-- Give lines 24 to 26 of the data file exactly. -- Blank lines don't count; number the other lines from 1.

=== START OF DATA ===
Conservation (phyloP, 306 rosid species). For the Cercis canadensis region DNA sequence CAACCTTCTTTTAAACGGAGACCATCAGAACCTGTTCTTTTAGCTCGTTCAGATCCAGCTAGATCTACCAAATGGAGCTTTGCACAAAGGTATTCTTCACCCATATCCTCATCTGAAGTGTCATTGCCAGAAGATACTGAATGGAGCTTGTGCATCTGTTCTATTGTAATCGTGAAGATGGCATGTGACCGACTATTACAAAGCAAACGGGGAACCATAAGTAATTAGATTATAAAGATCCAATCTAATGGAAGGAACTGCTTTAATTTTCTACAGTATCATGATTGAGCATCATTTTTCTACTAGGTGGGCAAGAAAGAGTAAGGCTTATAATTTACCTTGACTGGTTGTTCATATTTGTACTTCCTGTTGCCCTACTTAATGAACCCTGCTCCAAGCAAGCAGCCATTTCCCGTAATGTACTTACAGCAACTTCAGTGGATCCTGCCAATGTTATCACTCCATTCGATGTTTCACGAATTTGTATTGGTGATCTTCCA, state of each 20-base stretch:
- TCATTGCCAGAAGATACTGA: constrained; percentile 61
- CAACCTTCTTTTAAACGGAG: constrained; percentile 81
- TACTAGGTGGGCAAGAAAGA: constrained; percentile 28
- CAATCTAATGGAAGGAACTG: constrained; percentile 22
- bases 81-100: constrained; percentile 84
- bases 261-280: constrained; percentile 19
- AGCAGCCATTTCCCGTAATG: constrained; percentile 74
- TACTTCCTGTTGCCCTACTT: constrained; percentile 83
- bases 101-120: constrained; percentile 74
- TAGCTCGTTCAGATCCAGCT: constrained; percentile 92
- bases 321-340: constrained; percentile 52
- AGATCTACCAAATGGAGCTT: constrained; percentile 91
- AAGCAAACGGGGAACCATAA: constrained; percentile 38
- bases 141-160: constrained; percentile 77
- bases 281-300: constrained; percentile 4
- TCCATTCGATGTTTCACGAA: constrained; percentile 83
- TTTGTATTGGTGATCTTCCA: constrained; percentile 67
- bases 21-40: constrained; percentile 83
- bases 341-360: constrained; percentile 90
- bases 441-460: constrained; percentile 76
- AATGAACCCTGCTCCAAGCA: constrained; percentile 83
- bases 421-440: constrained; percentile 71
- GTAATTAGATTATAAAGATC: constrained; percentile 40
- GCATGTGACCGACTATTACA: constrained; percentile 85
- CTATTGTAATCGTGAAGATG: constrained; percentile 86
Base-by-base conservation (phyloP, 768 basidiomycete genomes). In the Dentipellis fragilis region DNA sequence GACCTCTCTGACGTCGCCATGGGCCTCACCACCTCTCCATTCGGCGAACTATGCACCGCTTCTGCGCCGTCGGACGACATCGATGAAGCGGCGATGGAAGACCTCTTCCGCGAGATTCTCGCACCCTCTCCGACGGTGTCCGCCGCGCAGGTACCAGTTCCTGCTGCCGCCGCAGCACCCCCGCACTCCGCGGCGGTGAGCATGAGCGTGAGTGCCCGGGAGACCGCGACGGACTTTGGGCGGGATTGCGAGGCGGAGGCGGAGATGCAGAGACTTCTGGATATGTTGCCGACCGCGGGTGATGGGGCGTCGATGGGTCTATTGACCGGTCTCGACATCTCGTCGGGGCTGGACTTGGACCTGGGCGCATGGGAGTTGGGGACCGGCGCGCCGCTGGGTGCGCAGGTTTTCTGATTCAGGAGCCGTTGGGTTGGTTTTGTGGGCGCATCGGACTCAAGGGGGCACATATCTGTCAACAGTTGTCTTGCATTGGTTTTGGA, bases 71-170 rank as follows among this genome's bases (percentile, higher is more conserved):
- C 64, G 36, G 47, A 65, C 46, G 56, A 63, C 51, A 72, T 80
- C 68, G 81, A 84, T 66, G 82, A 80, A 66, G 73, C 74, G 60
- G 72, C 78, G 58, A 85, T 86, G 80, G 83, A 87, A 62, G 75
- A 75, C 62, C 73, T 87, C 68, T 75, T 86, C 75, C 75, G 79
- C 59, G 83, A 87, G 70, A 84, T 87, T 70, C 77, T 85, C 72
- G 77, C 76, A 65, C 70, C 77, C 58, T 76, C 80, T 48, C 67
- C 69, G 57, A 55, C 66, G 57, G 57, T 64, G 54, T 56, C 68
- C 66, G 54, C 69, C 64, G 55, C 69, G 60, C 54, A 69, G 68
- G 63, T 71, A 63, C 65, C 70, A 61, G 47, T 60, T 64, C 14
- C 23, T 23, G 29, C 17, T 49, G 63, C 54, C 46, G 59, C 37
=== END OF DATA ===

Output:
- GTAATTAGATTATAAAGATC: constrained; percentile 40
- GCATGTGACCGACTATTACA: constrained; percentile 85
- CTATTGTAATCGTGAAGATG: constrained; percentile 86